Sunday, April 28, 2013

Blog Post #14

Teacher Knows if You Have Done the E-Reading
ereader by David Streitfeld is an article that discusses new technology from CourseSmart that allows professors to track their students’ progress when reading digital textbooks. This technology is being tested by several professors at Texas A&M to see if there is a correlation between the amount of time a student spends reading and highlighting digital text and a student's success in a course. CourseSmart claims that they can provide a constant stream of data for faculty and administrators that will serve as an indicator of how well a student is doing. The article also states how this information will benefit publishers and authors because it will provide them with data to better plan and produce textbooks. After beginning with several good points, the article then presents some arguments against this type of technology. It states that there are concerns with software glitches, privacy issues, and data reliability. CourseSmart defends their technology and says this is just the beginning of their efforts to create a system that will "ultimately show how the student traverses the book".

How would I react to this technology if I was the teacher?
I would probably reject this technology. I don't think a student can learn just by reading and highlighting a textbook. There are some courses that don't even use a textbook. Although textbooks can be used to enhance lessons, teachers don't always cover every section of a textbook. I think it is important as a teacher to give suggested reading that will compliment the topics discussed in class. I also believe that there are current methods being used to gauge how well a student is comprehending the material. Student blogs are a great way to have students display their understanding and interpretation of assigned materials. Having an interactive classroom will also give a teacher a visual of how well a student is engaging in learning. As a teacher, I would like to have class time to encourage open discussion and allow group interaction. During group time, I would be free to walk around and observe what input individual students are contributing to the activity assigned. Having students fill out a reflection sheet or take a quiz can also help a teacher determine how well a student is learning the material. As a teacher, the biggest problem I see with using this CourseSmart technology, is that I don't want to judge a student's ability to learn on one, possibly unreliable, computer generated outcome.

How would I react to this technology from a student perspective?
I am not a robot. Every student does not learn the same way. I am a visual learner so I do like to see things in print and pictures, and I enjoy reading, but I believe I learn the most from experience and interaction. I enjoy hearing other people's insight. Besides, how much of the textbook is my professor going to use? Am I going to be judged on how much of the book I read, how long it takes me to read, how much I highlight? As a student, I like to find out what the professor expects of me and how he or she will be determining my success in the course. I would prefer not to have my success determined by a computer program. So overall, I'm not a big fan of the CourseSmart technology.

Questions I would ask the professors at Texas A&M
What specific area are you evaluating from the data collected by CourseSmart?
Do you feel they provide accurate and reliable information?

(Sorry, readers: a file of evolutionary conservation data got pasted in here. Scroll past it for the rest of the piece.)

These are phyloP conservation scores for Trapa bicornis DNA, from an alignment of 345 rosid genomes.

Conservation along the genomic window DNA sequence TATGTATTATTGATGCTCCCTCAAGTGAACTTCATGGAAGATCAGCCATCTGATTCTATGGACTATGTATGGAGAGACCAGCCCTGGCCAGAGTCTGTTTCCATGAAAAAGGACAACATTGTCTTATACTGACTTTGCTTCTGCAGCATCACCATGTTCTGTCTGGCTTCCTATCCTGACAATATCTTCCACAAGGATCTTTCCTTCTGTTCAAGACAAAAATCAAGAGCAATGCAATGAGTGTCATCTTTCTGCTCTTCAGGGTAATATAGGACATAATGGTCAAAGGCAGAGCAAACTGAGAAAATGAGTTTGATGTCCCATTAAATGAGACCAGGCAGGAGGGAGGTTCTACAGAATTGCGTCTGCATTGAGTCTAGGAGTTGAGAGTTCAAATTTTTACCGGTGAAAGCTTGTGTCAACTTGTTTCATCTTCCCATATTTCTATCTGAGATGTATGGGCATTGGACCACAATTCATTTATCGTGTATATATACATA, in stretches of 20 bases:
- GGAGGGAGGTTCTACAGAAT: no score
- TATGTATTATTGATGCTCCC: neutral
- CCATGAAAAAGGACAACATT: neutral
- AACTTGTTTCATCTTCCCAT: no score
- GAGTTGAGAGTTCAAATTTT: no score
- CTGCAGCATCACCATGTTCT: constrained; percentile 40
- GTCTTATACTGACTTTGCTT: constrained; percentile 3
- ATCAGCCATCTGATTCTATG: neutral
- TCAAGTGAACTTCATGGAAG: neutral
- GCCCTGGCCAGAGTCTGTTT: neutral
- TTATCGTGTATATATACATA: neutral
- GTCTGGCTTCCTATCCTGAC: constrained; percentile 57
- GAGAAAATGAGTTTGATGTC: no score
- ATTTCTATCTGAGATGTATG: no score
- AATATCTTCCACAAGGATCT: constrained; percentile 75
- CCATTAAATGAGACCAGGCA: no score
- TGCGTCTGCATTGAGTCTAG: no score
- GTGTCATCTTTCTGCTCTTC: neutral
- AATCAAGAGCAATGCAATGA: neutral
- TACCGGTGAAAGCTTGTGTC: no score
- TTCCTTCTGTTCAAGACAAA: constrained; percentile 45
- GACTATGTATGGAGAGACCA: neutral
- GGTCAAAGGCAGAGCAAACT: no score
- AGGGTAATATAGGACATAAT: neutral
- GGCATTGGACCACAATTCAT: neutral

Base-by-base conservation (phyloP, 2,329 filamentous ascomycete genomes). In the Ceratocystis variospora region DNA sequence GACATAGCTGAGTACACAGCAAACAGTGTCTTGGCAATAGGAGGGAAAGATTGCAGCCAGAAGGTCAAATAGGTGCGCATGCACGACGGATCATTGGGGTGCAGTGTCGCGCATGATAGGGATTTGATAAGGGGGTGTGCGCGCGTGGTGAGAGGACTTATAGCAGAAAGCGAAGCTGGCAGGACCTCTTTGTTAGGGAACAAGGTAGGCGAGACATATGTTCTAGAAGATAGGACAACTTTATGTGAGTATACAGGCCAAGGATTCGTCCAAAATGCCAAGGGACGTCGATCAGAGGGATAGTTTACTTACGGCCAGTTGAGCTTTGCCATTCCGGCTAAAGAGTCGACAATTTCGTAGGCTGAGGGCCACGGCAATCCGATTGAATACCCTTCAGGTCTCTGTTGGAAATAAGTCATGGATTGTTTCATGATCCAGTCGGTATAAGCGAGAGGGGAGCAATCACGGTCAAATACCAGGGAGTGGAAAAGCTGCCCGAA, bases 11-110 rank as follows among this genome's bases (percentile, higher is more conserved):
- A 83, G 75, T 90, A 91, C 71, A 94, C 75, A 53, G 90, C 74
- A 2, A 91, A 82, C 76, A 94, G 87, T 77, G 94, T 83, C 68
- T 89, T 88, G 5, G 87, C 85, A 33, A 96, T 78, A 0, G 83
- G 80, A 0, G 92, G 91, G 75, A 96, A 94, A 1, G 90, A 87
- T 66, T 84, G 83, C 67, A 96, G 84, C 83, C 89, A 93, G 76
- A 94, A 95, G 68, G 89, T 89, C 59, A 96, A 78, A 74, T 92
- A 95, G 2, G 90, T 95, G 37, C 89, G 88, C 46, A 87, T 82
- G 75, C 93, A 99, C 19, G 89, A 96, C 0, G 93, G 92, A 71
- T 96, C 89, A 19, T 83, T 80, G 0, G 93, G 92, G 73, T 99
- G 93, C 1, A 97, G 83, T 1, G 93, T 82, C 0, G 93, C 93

Do you see this information as a means to provide your students a better education? and how?
What do you personally see as the pros and cons of using this data?
I understand that this program measures who is reading/highlighting and how much, but how do you determine how much they are learning or comprehending?
Is this the only data or source you use to measure a student's study habits?
What other variables would you say affect a student's test score?
What tools are you using to evaluate how well they are able to apply what they are reading and what you are teaching?

Questions I would ask the students at Texas A&M
How much do you know about CourseSmart and the program that is being tested here at Texas A&M?
Do you feel this technology is enhancing the learning environment at Texas A&M?
Does this increase the level of pressure you feel as a student to perform?
Does your professor explain the importance of this data and how he or she will be using the results?
Have you made any changes to your study habits based on the data given to your professor by CourseSmart?
Have you experienced any discrepancies in the information that has been provided by CourseSmart?
Would you like the professors at Texas A&M to keep using this technology? Why or why not?

My Comments
nose in a bookWho stands to benefit the most from this technology?  If the answer is not the student, then what is the purpose?  I love to read, and it is a great way to learn, but it is not the only way.  My concern is that this software seems to be making a direct correlation between the amount of time a student spends in a digital textbook and their ability to learn. Although there may be a correlation, it is not as significant as CourseSmart makes it seem; it's not the only measure of success or failure.  To me, it's not a measure of whether or not, or how much a student reads the textbook; it's how much the student is comprehending.  Can a student take the material being taught and apply it to real life situations? How can I develop better student engagement in my classroom?  Incorporating more project-based activities will help create an active learning environment that will provide better opportunities for students to learn.  I believe reading is very important, but it's also important that teachers encourage students to get their noses out of the book and get them engaged in hands-on, collaborative, learning.

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